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Stolen phone wasn't Trujillo's

Telstra Sol Trujillo was not given the phone with Microsoft prototype software that recently went missing, according to Telstra.
Written by Suzanne Tindal, Contributor

Telstra chief executive Sol Trujillo was not given the phone with Microsoft beta software that recently went missing in Barcelona, Telstra said this morning.


Windows Mobile 6.5
(Credit: Crave UK)

A Telstra spokesperson confirmed reports that a loaned phone from Microsoft had gone missing while in the possession of one of its employees in Barcelona. However, the phone had not been personally given to Trujillo by Microsoft, but instead to a Telstra executive, they said.

Reports have said that the phone was pickpocketed, but Telstra would only confirm that it was lost without details as to how. The spokesperson would also not give details as to the phone's make or the software which it carried.

The Herald Sun reported that the phone was believed to be either an HTC Touch Pro2 or the HTC Touch Diamond2, running the new Windows Mobile 6.5 operating system.

Microsoft revealed Windows Mobile 6.5 on Monday in Barcelona as a future update for three new handsets announced at the show, HTC's Touch Diamond 2 and Touch Pro 2 and LG's GM730.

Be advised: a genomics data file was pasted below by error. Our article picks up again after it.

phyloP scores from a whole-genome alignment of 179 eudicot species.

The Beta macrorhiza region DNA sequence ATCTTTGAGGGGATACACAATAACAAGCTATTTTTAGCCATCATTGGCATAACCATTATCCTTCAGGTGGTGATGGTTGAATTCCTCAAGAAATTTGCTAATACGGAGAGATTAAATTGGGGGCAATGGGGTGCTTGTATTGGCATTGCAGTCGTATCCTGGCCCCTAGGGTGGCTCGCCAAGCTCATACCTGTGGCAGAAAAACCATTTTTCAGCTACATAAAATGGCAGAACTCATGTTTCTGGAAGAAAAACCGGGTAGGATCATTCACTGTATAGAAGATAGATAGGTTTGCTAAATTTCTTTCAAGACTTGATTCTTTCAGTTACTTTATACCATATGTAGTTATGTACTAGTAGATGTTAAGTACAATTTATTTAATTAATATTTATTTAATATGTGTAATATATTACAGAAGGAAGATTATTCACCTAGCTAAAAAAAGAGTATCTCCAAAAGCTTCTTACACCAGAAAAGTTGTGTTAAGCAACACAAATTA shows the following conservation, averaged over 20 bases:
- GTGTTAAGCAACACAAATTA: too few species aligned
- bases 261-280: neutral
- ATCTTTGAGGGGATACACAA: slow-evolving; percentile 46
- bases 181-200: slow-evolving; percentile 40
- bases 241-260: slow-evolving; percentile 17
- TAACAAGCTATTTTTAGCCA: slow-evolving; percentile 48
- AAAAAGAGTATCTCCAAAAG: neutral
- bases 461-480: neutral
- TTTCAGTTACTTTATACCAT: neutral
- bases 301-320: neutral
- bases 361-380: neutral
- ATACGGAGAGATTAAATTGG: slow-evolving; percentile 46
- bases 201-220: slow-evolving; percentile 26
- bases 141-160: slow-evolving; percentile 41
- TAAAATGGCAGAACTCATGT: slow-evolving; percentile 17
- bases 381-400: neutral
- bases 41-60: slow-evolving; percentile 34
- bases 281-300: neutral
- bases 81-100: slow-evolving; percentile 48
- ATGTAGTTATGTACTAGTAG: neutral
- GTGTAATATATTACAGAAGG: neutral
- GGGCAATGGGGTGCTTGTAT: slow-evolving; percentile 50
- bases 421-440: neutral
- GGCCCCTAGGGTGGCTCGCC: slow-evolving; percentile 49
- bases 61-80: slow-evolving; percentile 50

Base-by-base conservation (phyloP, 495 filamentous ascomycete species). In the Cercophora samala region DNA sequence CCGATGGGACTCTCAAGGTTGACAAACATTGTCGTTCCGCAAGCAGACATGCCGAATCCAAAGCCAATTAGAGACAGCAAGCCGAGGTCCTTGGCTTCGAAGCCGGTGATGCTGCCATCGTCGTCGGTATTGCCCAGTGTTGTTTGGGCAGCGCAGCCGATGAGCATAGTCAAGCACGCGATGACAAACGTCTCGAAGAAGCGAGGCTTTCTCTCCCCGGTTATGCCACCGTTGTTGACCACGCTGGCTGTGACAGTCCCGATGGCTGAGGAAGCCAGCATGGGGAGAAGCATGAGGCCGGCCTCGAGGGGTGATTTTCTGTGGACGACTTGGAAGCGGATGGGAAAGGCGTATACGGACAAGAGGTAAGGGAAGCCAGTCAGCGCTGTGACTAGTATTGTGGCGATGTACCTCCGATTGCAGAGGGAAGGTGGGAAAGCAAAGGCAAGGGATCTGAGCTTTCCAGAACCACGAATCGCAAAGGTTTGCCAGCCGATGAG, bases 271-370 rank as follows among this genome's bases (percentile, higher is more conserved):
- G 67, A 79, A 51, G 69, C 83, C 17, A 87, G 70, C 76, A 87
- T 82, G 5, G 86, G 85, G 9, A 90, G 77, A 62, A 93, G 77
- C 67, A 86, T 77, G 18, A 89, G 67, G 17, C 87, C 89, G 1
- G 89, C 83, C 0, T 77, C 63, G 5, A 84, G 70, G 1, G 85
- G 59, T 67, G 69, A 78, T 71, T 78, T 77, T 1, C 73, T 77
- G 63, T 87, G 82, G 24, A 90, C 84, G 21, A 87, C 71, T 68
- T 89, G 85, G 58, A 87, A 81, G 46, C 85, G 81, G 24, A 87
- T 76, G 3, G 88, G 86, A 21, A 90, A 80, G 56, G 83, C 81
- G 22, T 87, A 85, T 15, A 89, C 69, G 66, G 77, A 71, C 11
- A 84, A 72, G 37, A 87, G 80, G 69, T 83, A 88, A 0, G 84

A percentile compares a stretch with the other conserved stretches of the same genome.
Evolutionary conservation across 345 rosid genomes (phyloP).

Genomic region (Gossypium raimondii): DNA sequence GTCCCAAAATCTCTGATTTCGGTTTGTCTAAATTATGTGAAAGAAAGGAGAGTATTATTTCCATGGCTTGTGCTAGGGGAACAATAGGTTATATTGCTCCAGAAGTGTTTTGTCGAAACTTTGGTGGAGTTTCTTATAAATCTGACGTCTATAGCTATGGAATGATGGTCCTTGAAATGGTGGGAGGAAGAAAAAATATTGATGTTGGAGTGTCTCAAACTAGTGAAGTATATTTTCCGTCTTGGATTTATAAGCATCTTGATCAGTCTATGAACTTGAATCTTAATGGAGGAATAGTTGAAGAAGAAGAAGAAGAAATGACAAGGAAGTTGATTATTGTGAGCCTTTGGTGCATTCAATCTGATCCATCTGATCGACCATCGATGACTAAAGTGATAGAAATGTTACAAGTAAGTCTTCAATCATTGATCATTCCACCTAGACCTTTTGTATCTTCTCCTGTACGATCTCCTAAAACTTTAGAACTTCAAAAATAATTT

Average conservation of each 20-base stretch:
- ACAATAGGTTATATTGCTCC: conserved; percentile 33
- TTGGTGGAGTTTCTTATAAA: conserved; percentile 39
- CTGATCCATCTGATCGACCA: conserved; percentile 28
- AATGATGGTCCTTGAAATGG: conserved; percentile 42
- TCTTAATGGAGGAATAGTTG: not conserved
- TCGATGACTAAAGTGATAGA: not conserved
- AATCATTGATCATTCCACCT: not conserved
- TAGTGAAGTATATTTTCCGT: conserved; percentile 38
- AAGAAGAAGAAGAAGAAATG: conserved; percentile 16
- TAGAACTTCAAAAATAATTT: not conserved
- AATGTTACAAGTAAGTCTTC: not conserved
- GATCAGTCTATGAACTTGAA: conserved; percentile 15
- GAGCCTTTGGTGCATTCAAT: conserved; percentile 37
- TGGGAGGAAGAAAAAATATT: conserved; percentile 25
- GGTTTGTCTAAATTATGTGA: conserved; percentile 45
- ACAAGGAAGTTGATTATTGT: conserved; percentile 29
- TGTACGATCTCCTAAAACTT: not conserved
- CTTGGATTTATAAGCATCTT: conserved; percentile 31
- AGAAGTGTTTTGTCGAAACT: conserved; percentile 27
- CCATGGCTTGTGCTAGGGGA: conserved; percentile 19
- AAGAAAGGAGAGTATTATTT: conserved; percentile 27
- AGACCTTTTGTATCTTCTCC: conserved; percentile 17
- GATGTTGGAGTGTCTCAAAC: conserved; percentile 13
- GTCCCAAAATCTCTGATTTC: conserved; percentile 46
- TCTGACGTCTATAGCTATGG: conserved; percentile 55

The phone which Microsoft demonstrated to ZDNet.com.au sister site Crave at the event running Windows 6.5 (pictured) was a HTC Touch Diamond2.

Featuring a new hexagonally partitioned home screen that presents various icons or widgets in a honeycomb-like matrix, Windows Mobile 6.5 is aimed at making the software more "finger friendly" and generally more appealing.

The update is not slated to turn up on phones until the fourth quarter of this year and features a revamped mobile Internet Explorer browser and a new "marketplace" for buying software that can run on the phone.

Despite concerns about industrial espionage, Microsoft did not consider the event likely to have an impact. "Although we regret that the prototype phone given to Telstra was misplaced, we don't envisage this incident as impacting Microsoft in any way," a spokesperson for the company said.

ZDNet UK's David Meyer, CNET News' Ina Fried and Crave's Nate Lanxon contributed to this article.

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